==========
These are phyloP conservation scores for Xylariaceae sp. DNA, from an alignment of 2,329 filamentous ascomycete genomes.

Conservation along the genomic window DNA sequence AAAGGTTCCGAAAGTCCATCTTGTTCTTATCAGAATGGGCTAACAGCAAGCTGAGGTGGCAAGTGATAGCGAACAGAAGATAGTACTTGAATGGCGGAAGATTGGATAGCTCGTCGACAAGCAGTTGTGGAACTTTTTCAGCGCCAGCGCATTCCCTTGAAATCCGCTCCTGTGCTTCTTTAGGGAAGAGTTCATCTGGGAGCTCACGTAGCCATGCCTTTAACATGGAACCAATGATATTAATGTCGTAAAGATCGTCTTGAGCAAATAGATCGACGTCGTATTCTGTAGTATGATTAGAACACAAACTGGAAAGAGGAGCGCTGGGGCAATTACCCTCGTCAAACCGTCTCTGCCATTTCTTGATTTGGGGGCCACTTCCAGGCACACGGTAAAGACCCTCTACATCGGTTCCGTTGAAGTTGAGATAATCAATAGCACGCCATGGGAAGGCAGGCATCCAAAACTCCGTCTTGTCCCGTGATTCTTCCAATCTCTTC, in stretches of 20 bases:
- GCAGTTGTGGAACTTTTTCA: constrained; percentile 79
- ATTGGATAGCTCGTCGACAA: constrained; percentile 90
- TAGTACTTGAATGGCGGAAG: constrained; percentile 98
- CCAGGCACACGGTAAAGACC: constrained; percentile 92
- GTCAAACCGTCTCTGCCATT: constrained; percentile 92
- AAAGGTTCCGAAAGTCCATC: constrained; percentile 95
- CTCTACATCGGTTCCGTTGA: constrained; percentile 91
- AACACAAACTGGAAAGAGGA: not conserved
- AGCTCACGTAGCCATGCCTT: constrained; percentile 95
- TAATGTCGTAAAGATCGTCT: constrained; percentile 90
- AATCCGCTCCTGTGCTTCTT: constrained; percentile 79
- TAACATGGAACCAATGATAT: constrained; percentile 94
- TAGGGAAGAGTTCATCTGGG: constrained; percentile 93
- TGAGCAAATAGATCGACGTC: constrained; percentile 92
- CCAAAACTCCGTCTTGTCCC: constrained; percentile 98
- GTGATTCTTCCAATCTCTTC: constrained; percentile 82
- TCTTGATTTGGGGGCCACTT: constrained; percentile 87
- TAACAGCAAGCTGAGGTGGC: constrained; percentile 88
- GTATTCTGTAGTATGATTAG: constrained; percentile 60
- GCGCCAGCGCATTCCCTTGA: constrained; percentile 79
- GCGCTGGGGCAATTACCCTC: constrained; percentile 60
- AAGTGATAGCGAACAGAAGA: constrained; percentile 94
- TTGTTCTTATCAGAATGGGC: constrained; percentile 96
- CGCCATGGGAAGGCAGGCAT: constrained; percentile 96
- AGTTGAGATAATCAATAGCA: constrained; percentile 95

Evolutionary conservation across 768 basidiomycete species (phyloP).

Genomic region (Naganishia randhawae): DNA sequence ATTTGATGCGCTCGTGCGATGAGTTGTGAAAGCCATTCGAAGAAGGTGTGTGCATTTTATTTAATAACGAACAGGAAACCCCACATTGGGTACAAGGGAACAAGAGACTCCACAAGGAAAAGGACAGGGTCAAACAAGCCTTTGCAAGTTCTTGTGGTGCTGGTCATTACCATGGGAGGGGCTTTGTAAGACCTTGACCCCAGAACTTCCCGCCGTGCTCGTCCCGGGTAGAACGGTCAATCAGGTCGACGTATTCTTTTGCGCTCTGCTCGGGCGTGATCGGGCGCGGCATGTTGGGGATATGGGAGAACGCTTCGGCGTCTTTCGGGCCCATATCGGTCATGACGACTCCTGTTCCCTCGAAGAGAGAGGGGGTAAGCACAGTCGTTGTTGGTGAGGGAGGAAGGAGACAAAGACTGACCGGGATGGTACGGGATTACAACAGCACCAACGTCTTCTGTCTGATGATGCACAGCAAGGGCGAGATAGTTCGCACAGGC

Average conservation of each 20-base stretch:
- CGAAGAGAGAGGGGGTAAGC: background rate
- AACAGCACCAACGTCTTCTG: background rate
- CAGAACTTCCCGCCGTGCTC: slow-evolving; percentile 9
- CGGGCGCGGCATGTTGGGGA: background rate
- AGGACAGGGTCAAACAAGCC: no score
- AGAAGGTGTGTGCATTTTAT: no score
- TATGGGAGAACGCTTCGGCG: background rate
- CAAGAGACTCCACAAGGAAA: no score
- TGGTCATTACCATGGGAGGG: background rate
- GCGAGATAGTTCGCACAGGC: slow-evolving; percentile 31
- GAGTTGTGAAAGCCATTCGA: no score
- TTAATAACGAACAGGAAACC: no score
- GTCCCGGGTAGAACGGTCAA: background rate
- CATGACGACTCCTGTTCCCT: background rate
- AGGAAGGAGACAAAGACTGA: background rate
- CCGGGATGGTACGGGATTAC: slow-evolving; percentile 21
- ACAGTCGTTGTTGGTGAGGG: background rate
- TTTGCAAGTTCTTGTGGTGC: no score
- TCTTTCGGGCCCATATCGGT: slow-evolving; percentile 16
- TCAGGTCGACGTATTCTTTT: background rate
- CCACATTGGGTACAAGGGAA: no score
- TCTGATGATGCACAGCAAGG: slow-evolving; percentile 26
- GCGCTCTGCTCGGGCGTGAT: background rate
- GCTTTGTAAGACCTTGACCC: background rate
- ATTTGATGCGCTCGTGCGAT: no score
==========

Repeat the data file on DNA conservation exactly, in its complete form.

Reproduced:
These are phyloP conservation scores for Xylariaceae sp. DNA, from an alignment of 2,329 filamentous ascomycete genomes.

Conservation along the genomic window DNA sequence AAAGGTTCCGAAAGTCCATCTTGTTCTTATCAGAATGGGCTAACAGCAAGCTGAGGTGGCAAGTGATAGCGAACAGAAGATAGTACTTGAATGGCGGAAGATTGGATAGCTCGTCGACAAGCAGTTGTGGAACTTTTTCAGCGCCAGCGCATTCCCTTGAAATCCGCTCCTGTGCTTCTTTAGGGAAGAGTTCATCTGGGAGCTCACGTAGCCATGCCTTTAACATGGAACCAATGATATTAATGTCGTAAAGATCGTCTTGAGCAAATAGATCGACGTCGTATTCTGTAGTATGATTAGAACACAAACTGGAAAGAGGAGCGCTGGGGCAATTACCCTCGTCAAACCGTCTCTGCCATTTCTTGATTTGGGGGCCACTTCCAGGCACACGGTAAAGACCCTCTACATCGGTTCCGTTGAAGTTGAGATAATCAATAGCACGCCATGGGAAGGCAGGCATCCAAAACTCCGTCTTGTCCCGTGATTCTTCCAATCTCTTC, in stretches of 20 bases:
- GCAGTTGTGGAACTTTTTCA: constrained; percentile 79
- ATTGGATAGCTCGTCGACAA: constrained; percentile 90
- TAGTACTTGAATGGCGGAAG: constrained; percentile 98
- CCAGGCACACGGTAAAGACC: constrained; percentile 92
- GTCAAACCGTCTCTGCCATT: constrained; percentile 92
- AAAGGTTCCGAAAGTCCATC: constrained; percentile 95
- CTCTACATCGGTTCCGTTGA: constrained; percentile 91
- AACACAAACTGGAAAGAGGA: not conserved
- AGCTCACGTAGCCATGCCTT: constrained; percentile 95
- TAATGTCGTAAAGATCGTCT: constrained; percentile 90
- AATCCGCTCCTGTGCTTCTT: constrained; percentile 79
- TAACATGGAACCAATGATAT: constrained; percentile 94
- TAGGGAAGAGTTCATCTGGG: constrained; percentile 93
- TGAGCAAATAGATCGACGTC: constrained; percentile 92
- CCAAAACTCCGTCTTGTCCC: constrained; percentile 98
- GTGATTCTTCCAATCTCTTC: constrained; percentile 82
- TCTTGATTTGGGGGCCACTT: constrained; percentile 87
- TAACAGCAAGCTGAGGTGGC: constrained; percentile 88
- GTATTCTGTAGTATGATTAG: constrained; percentile 60
- GCGCCAGCGCATTCCCTTGA: constrained; percentile 79
- GCGCTGGGGCAATTACCCTC: constrained; percentile 60
- AAGTGATAGCGAACAGAAGA: constrained; percentile 94
- TTGTTCTTATCAGAATGGGC: constrained; percentile 96
- CGCCATGGGAAGGCAGGCAT: constrained; percentile 96
- AGTTGAGATAATCAATAGCA: constrained; percentile 95

Evolutionary conservation across 768 basidiomycete species (phyloP).

Genomic region (Naganishia randhawae): DNA sequence ATTTGATGCGCTCGTGCGATGAGTTGTGAAAGCCATTCGAAGAAGGTGTGTGCATTTTATTTAATAACGAACAGGAAACCCCACATTGGGTACAAGGGAACAAGAGACTCCACAAGGAAAAGGACAGGGTCAAACAAGCCTTTGCAAGTTCTTGTGGTGCTGGTCATTACCATGGGAGGGGCTTTGTAAGACCTTGACCCCAGAACTTCCCGCCGTGCTCGTCCCGGGTAGAACGGTCAATCAGGTCGACGTATTCTTTTGCGCTCTGCTCGGGCGTGATCGGGCGCGGCATGTTGGGGATATGGGAGAACGCTTCGGCGTCTTTCGGGCCCATATCGGTCATGACGACTCCTGTTCCCTCGAAGAGAGAGGGGGTAAGCACAGTCGTTGTTGGTGAGGGAGGAAGGAGACAAAGACTGACCGGGATGGTACGGGATTACAACAGCACCAACGTCTTCTGTCTGATGATGCACAGCAAGGGCGAGATAGTTCGCACAGGC

Average conservation of each 20-base stretch:
- CGAAGAGAGAGGGGGTAAGC: background rate
- AACAGCACCAACGTCTTCTG: background rate
- CAGAACTTCCCGCCGTGCTC: slow-evolving; percentile 9
- CGGGCGCGGCATGTTGGGGA: background rate
- AGGACAGGGTCAAACAAGCC: no score
- AGAAGGTGTGTGCATTTTAT: no score
- TATGGGAGAACGCTTCGGCG: background rate
- CAAGAGACTCCACAAGGAAA: no score
- TGGTCATTACCATGGGAGGG: background rate
- GCGAGATAGTTCGCACAGGC: slow-evolving; percentile 31
- GAGTTGTGAAAGCCATTCGA: no score
- TTAATAACGAACAGGAAACC: no score
- GTCCCGGGTAGAACGGTCAA: background rate
- CATGACGACTCCTGTTCCCT: background rate
- AGGAAGGAGACAAAGACTGA: background rate
- CCGGGATGGTACGGGATTAC: slow-evolving; percentile 21
- ACAGTCGTTGTTGGTGAGGG: background rate
- TTTGCAAGTTCTTGTGGTGC: no score
- TCTTTCGGGCCCATATCGGT: slow-evolving; percentile 16
- TCAGGTCGACGTATTCTTTT: background rate
- CCACATTGGGTACAAGGGAA: no score
- TCTGATGATGCACAGCAAGG: slow-evolving; percentile 26
- GCGCTCTGCTCGGGCGTGAT: background rate
- GCTTTGTAAGACCTTGACCC: background rate
- ATTTGATGCGCTCGTGCGAT: no score